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Miss Melissa Ann Metzger

PositionResearch Student
LocationRichmond K34
DepartmentArchaeological Sciences

Research Interests (key words only)

Lithics, Microscopy, Use-Wear Analysis, Experimental Archaeology.

Study History

  • BA (Hons) History: Major in History, Minor in Anthropology, 2010, University of Mississippi
  • BA (Hons) Anthropology: Major in Anthropology emphasis in Archaeology, Minor in Classics emphasis Ancient Civilisation, 2010, University of Mississippi
  • MA Archaeology, 2014, University of Bradford

Professional History

  • Illinois State Archaeological Survey Archaeological Technician, April 2011-August 2013, East St Louis Mound Complex
  • Intern, January-May 2010, Mississippi Department of Archives and History
  • January 2010, University of Mississippi Winter Field School at Carson Mounds
  • July 2009, University of Mississippi Summer Field School at Carson Mounds
  • Summer Volunteer Excavator, May-August 2008, Cahokia Mounds State Archaeological Park  

Professional Activities

Membership of:

  • The Prehistoric Society
  • English Heritage
  • Lithics Studies Society

Current Projects

Polished-edge Discoidal Knives: An Empirical Investigation into Their Archaeological Context and Function as Flint Objects from the British Isles.

Abstract: Polished-edge discoidal knives are part of the lithic material culture from the British Isles with an approximate Late Neolithic to Early Bronze Age date. These artefacts are manufactured in four basic shapes: circular to D-shaped, triangular, broad leaf to lozenge, and rectangular (Clark 1929). The act of polishing and grinding gives the discoidal knives’ edges a shiny, glossy, and lustrous look.

The aim is to analyse critically the function of polished-edge discoidal knives and improve the understanding of the manner of deposition and the implications of that deposition during the late British Neolithic.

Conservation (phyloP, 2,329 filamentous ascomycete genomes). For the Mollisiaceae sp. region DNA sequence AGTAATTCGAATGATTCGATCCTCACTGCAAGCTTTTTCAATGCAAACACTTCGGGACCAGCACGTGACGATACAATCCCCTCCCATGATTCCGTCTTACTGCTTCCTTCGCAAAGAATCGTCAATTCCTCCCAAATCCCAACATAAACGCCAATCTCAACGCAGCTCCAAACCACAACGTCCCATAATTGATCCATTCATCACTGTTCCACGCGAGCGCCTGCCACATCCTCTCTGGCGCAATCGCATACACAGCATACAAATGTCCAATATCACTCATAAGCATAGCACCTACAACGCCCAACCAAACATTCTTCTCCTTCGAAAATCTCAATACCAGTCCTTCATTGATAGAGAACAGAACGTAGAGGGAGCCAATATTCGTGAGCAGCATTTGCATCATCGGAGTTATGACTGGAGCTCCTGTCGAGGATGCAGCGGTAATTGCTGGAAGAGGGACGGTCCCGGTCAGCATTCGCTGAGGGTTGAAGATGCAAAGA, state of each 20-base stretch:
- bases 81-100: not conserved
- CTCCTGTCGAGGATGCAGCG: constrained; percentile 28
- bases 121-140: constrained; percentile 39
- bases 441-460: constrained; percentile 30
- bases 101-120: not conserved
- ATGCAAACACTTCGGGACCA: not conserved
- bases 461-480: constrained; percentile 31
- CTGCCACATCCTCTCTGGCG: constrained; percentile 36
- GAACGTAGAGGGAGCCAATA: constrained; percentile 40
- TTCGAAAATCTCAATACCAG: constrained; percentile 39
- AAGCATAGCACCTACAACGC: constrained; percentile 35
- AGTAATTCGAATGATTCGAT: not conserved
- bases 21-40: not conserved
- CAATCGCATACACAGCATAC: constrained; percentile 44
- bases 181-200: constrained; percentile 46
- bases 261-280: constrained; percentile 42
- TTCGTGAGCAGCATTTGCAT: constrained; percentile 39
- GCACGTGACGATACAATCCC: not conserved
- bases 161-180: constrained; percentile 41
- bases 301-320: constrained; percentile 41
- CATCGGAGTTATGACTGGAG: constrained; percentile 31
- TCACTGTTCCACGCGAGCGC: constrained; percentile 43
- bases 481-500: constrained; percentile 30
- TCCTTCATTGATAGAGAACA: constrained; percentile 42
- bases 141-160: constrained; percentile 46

This project sets out to accomplish the following things:

  1. Create a database of known knives with find locations, geographic location of find spots, type, condition, measurements, context, associated finds, current location and reference(s).
  2. Build an experimental collection of used polished-edge knives.
  3. Examine a stratified sample (Renefrew and Bahn 1991: 80) of discoidal knives from a variety of contexts.
  4. Identify uses of these polished-edge tools.
  5. Interpret the results from the analysis.
  6. Discuss how the results will affect the understanding of these knives and their deposition.

From the current literature, no experimental work has been completed to investigate details behind these knives. Through experimental archaeology and microscopy, these knives will be tested to further the understanding of their use in the late Neolithic. The current hypotheses to be tested involve the archaeological context, function, and determine whether the knives were commonly used as tools or traded as prestige items.

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